Beatrice Manley, early 40's. Photographer: Unknown
Beatrice Manley traveled through the world of American theater on a unique itinerary of her own making. She debuted on Broadway in 1941 at the age of twenty where she appeared in Maxwell Anderson's Eve of Saint Mark and Eva le Gallienne's Cherry Orchard. Married at the time to the painter Albert Freedberg, she was pregnant with her first child, Richard (Dick), when she performed with Beatrice Straight in Eastward in Eden.
Beatrice Manley (c) in Maxwell Anderson's The Eve of Saint Mark, The Playwright's
Company, Cort Theater, l942. Photo: Karger-Pix
Awarded a fellowship as artist-in-residence at Stanford University, Manley moved
to California in l949 where she met and eventually married director and author
Herbert Blau, who was completing a PhD in English there.
After moving with Blau to San Francisco in 1952, where he
and Jules Irving co-founded the San Francisco Actor's Workshop, Manley played
many leading roles in the Workshop's innovative and early productions of
various controversial, now canonical dramatists of the modernist period such
Beckett, and Genet. In Blau's production of 1956, Manley became the first
American actress to perform title role in Bertolt Brecht's Mother Courage.
Photo: Phiz Mozesson
In 1965, Blau and Irving were invited to take over the leadership of the Vivian
Beaumont Theater at Lincoln Center, and Manley performed there as well, appearing
in, among others, Georg Buchner's Danton's Death , Brecht's The Caucasian
Chalk Circle, and Frederico Garcia Lorca's Yerma.
Photo: Chic Lloyd
Moving to Los Angeles in the early 70's, Manley taught at the California Institute of the Arts, the University of Southern California, and privately. Her students included Paul Reubens, Bill Irwin, and Ed Harris. Manley continued her stage work in New York as well, returning to appear in Andre Serban's production of Uncle Vanya.
She and Blau were divorced in 1980.
In the mid-80's Manley adapted a number of literary texts for solo performance:
Poe's A Predicament, Yeats' Crazy Jane poems, Julio Cortazar's Tales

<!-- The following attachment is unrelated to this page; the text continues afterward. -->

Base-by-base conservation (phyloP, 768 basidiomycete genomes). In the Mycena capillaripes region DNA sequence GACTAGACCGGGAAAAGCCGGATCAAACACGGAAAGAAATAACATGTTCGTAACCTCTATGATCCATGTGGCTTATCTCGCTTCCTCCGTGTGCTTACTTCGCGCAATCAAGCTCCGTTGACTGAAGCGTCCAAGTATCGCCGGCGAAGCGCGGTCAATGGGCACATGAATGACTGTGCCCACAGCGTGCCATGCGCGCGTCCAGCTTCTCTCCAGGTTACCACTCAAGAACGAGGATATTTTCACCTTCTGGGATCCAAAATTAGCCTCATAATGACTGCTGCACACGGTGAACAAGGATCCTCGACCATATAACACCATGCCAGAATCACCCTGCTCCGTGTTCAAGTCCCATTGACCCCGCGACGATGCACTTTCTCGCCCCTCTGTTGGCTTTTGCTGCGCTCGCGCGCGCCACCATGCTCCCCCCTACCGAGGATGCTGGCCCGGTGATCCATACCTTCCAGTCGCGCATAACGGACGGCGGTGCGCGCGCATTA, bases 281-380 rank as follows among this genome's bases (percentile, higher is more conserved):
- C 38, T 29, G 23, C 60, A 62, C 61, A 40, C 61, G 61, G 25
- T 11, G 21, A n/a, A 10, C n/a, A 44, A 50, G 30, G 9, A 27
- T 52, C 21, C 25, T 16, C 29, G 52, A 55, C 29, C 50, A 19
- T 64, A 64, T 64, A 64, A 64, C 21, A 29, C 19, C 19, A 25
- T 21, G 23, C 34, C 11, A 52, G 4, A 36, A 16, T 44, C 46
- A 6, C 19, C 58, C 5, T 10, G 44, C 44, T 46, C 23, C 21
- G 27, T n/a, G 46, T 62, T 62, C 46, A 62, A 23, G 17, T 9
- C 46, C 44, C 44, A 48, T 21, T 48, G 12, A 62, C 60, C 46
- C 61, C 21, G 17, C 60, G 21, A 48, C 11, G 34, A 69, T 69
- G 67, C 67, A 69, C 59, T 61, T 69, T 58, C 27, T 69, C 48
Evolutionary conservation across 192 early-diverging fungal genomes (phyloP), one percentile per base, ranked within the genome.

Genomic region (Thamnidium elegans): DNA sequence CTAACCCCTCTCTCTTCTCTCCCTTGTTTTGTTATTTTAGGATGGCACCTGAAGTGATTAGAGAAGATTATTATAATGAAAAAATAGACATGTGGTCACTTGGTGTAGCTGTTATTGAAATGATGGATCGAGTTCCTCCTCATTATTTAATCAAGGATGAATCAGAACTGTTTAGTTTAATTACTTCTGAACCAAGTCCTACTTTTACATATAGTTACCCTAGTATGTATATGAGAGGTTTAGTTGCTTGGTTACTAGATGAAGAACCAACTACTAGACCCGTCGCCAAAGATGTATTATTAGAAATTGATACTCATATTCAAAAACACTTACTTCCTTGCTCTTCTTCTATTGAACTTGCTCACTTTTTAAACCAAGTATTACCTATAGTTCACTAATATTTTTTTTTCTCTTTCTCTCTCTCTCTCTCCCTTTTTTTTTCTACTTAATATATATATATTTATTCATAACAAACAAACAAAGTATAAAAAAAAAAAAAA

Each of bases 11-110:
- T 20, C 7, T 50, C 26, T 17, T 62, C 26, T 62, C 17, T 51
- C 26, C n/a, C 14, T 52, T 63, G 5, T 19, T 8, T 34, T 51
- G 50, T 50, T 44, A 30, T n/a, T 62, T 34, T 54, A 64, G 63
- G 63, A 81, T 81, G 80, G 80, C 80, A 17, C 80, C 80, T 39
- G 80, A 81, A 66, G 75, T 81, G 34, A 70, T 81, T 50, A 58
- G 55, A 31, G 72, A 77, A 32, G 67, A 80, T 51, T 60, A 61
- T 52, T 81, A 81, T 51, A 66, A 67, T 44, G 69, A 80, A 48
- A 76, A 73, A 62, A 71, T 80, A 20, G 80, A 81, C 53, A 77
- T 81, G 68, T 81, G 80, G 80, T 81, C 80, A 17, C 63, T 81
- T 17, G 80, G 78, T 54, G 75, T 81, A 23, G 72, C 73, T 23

of Cronopius and Famas, and James Joyce's Molly Bloom soliloquy from Ulysses.
Among her other roles in Los Angeles, Manley starred in Samuel Beckett's Rockaby and Footfalls for
which she received an LA Weekly award for "the performance of a lifetime." Photographer:
Throughout the 80's and 90's, Manley also performed as a reader for KPFK's Pacifica
Tape Library. Her performances on KPFK included literary correspondence between
Anais Nin and Lawrence Durell, Mt. Olive from the Alexandria Quartet, Persephone by
Meridel LeSeuer, Mrs. Glendinning, Pierre's mother in the Herman Melville's
novel of the same name, Oscar Wilde's Salome as
well as studies of Celeste (Marcel Proust's housekeeper) and Alma Mahler. Photographer:
Manley is the author of five plays, two librettos, and a screenplay. Fwyygnhn (Finny) was premiered at the California New Music Festival at the California Institute of the Arts in 1980.(A film made at the time has been produced as a DVD.) Manley's Conjur Woman was performed at La Mama E.T.C in New York in 1983.
Artist: Kathryn Jacobi, 1983.
Manley also wrote three books on acting. My Breath in Art: Acting from Within (Applause Books, 1998); The Actor's Dickens, in which she adapted and discussed 85 scenes from five novels by Charles Dickens (Applause Books, 2001); and an unpublished manuscript completed in late 2001, Theater Workshop for Seniors.
In 1990, Manley was awarded an honorary degree of Doctor of Arts from the California Institute of the Arts. In 1999, she relocated from Los Angeles to Milwaukee where she continued to do her writing in collaboration with her son, Dick Blau.
Manley was born in the Bronx on May 23, 1921 to Harry and Anna Mandell and headed
for Greenwich Village as soon after as she could.
In addition to her career
on the stage, she was also a devoted mother, for which her children, Jonathan
Blau, Tara Blau, Dick, their children and their children's children
-- Anna, Max, Ruby, Ari, Beka, Drake, Jeremy,Josh, Justin, and Julia -- have
Beatrice Manley died in Milwaukee, Wisconsin on September 14,
Photo by Dick Blau. Design/Drawing by Tom Knechtel